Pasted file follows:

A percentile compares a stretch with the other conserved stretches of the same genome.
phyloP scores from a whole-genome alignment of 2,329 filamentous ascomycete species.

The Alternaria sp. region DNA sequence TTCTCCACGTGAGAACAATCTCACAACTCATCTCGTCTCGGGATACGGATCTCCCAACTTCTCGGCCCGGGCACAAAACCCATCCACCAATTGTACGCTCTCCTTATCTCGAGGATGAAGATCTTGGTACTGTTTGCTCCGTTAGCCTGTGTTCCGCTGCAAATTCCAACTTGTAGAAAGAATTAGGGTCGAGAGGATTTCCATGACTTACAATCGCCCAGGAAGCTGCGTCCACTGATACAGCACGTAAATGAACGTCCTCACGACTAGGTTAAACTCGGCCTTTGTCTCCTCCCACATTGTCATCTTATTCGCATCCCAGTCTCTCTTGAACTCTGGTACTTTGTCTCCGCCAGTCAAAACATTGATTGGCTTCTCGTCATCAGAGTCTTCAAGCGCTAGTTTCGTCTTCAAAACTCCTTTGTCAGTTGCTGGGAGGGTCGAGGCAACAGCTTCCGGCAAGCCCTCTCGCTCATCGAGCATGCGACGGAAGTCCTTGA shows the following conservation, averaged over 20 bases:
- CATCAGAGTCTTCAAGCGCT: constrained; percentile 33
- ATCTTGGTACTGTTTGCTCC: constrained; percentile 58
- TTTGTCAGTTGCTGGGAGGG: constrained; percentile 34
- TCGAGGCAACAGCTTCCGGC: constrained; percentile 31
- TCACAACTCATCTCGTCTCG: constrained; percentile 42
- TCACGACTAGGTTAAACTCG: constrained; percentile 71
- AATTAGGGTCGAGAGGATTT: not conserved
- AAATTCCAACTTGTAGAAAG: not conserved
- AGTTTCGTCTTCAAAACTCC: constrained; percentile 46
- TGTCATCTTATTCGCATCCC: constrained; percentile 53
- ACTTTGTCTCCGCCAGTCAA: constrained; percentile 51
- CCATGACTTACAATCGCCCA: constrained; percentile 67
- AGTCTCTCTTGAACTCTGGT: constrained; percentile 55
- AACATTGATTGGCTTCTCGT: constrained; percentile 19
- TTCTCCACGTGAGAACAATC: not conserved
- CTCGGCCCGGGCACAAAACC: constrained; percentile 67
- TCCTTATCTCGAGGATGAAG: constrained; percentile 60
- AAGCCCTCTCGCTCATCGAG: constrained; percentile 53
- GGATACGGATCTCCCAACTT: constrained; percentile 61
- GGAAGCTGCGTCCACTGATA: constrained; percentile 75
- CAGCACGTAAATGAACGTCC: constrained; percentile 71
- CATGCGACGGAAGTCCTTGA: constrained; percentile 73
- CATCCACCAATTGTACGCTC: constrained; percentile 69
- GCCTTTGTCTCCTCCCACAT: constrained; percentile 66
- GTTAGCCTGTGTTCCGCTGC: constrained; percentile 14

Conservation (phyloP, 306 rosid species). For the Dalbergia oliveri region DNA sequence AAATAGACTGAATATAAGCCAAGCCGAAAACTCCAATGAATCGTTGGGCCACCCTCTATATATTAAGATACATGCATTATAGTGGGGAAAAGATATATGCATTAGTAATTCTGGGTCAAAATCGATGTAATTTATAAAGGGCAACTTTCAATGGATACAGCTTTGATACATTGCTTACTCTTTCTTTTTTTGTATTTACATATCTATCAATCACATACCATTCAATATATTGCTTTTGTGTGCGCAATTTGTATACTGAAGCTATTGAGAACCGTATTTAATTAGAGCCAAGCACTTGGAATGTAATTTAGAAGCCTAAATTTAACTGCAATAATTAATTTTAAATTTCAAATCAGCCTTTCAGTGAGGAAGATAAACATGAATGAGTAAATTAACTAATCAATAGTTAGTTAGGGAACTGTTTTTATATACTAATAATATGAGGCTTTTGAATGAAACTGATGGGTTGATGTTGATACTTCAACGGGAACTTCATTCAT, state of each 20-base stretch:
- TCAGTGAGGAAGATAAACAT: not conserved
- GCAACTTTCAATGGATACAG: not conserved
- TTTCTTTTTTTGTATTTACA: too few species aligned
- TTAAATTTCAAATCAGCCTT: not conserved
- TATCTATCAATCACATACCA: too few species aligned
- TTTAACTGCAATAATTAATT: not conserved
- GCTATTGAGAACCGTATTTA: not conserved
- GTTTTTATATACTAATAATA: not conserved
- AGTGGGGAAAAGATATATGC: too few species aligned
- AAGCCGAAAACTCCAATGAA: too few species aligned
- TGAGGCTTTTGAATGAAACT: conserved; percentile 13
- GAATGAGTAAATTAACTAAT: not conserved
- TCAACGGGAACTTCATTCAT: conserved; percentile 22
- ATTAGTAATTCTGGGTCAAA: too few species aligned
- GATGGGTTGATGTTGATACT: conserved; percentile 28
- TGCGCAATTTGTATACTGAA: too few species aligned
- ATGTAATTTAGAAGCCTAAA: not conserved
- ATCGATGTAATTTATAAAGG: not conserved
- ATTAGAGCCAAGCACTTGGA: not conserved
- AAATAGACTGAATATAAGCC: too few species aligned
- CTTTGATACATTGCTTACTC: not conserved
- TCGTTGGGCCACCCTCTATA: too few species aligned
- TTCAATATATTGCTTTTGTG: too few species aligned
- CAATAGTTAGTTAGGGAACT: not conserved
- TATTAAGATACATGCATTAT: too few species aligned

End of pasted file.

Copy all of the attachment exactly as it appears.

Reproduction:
A percentile compares a stretch with the other conserved stretches of the same genome.
phyloP scores from a whole-genome alignment of 2,329 filamentous ascomycete species.

The Alternaria sp. region DNA sequence TTCTCCACGTGAGAACAATCTCACAACTCATCTCGTCTCGGGATACGGATCTCCCAACTTCTCGGCCCGGGCACAAAACCCATCCACCAATTGTACGCTCTCCTTATCTCGAGGATGAAGATCTTGGTACTGTTTGCTCCGTTAGCCTGTGTTCCGCTGCAAATTCCAACTTGTAGAAAGAATTAGGGTCGAGAGGATTTCCATGACTTACAATCGCCCAGGAAGCTGCGTCCACTGATACAGCACGTAAATGAACGTCCTCACGACTAGGTTAAACTCGGCCTTTGTCTCCTCCCACATTGTCATCTTATTCGCATCCCAGTCTCTCTTGAACTCTGGTACTTTGTCTCCGCCAGTCAAAACATTGATTGGCTTCTCGTCATCAGAGTCTTCAAGCGCTAGTTTCGTCTTCAAAACTCCTTTGTCAGTTGCTGGGAGGGTCGAGGCAACAGCTTCCGGCAAGCCCTCTCGCTCATCGAGCATGCGACGGAAGTCCTTGA shows the following conservation, averaged over 20 bases:
- CATCAGAGTCTTCAAGCGCT: constrained; percentile 33
- ATCTTGGTACTGTTTGCTCC: constrained; percentile 58
- TTTGTCAGTTGCTGGGAGGG: constrained; percentile 34
- TCGAGGCAACAGCTTCCGGC: constrained; percentile 31
- TCACAACTCATCTCGTCTCG: constrained; percentile 42
- TCACGACTAGGTTAAACTCG: constrained; percentile 71
- AATTAGGGTCGAGAGGATTT: not conserved
- AAATTCCAACTTGTAGAAAG: not conserved
- AGTTTCGTCTTCAAAACTCC: constrained; percentile 46
- TGTCATCTTATTCGCATCCC: constrained; percentile 53
- ACTTTGTCTCCGCCAGTCAA: constrained; percentile 51
- CCATGACTTACAATCGCCCA: constrained; percentile 67
- AGTCTCTCTTGAACTCTGGT: constrained; percentile 55
- AACATTGATTGGCTTCTCGT: constrained; percentile 19
- TTCTCCACGTGAGAACAATC: not conserved
- CTCGGCCCGGGCACAAAACC: constrained; percentile 67
- TCCTTATCTCGAGGATGAAG: constrained; percentile 60
- AAGCCCTCTCGCTCATCGAG: constrained; percentile 53
- GGATACGGATCTCCCAACTT: constrained; percentile 61
- GGAAGCTGCGTCCACTGATA: constrained; percentile 75
- CAGCACGTAAATGAACGTCC: constrained; percentile 71
- CATGCGACGGAAGTCCTTGA: constrained; percentile 73
- CATCCACCAATTGTACGCTC: constrained; percentile 69
- GCCTTTGTCTCCTCCCACAT: constrained; percentile 66
- GTTAGCCTGTGTTCCGCTGC: constrained; percentile 14

Conservation (phyloP, 306 rosid species). For the Dalbergia oliveri region DNA sequence AAATAGACTGAATATAAGCCAAGCCGAAAACTCCAATGAATCGTTGGGCCACCCTCTATATATTAAGATACATGCATTATAGTGGGGAAAAGATATATGCATTAGTAATTCTGGGTCAAAATCGATGTAATTTATAAAGGGCAACTTTCAATGGATACAGCTTTGATACATTGCTTACTCTTTCTTTTTTTGTATTTACATATCTATCAATCACATACCATTCAATATATTGCTTTTGTGTGCGCAATTTGTATACTGAAGCTATTGAGAACCGTATTTAATTAGAGCCAAGCACTTGGAATGTAATTTAGAAGCCTAAATTTAACTGCAATAATTAATTTTAAATTTCAAATCAGCCTTTCAGTGAGGAAGATAAACATGAATGAGTAAATTAACTAATCAATAGTTAGTTAGGGAACTGTTTTTATATACTAATAATATGAGGCTTTTGAATGAAACTGATGGGTTGATGTTGATACTTCAACGGGAACTTCATTCAT, state of each 20-base stretch:
- TCAGTGAGGAAGATAAACAT: not conserved
- GCAACTTTCAATGGATACAG: not conserved
- TTTCTTTTTTTGTATTTACA: too few species aligned
- TTAAATTTCAAATCAGCCTT: not conserved
- TATCTATCAATCACATACCA: too few species aligned
- TTTAACTGCAATAATTAATT: not conserved
- GCTATTGAGAACCGTATTTA: not conserved
- GTTTTTATATACTAATAATA: not conserved
- AGTGGGGAAAAGATATATGC: too few species aligned
- AAGCCGAAAACTCCAATGAA: too few species aligned
- TGAGGCTTTTGAATGAAACT: conserved; percentile 13
- GAATGAGTAAATTAACTAAT: not conserved
- TCAACGGGAACTTCATTCAT: conserved; percentile 22
- ATTAGTAATTCTGGGTCAAA: too few species aligned
- GATGGGTTGATGTTGATACT: conserved; percentile 28
- TGCGCAATTTGTATACTGAA: too few species aligned
- ATGTAATTTAGAAGCCTAAA: not conserved
- ATCGATGTAATTTATAAAGG: not conserved
- ATTAGAGCCAAGCACTTGGA: not conserved
- AAATAGACTGAATATAAGCC: too few species aligned
- CTTTGATACATTGCTTACTC: not conserved
- TCGTTGGGCCACCCTCTATA: too few species aligned
- TTCAATATATTGCTTTTGTG: too few species aligned
- CAATAGTTAGTTAGGGAACT: not conserved
- TATTAAGATACATGCATTAT: too few species aligned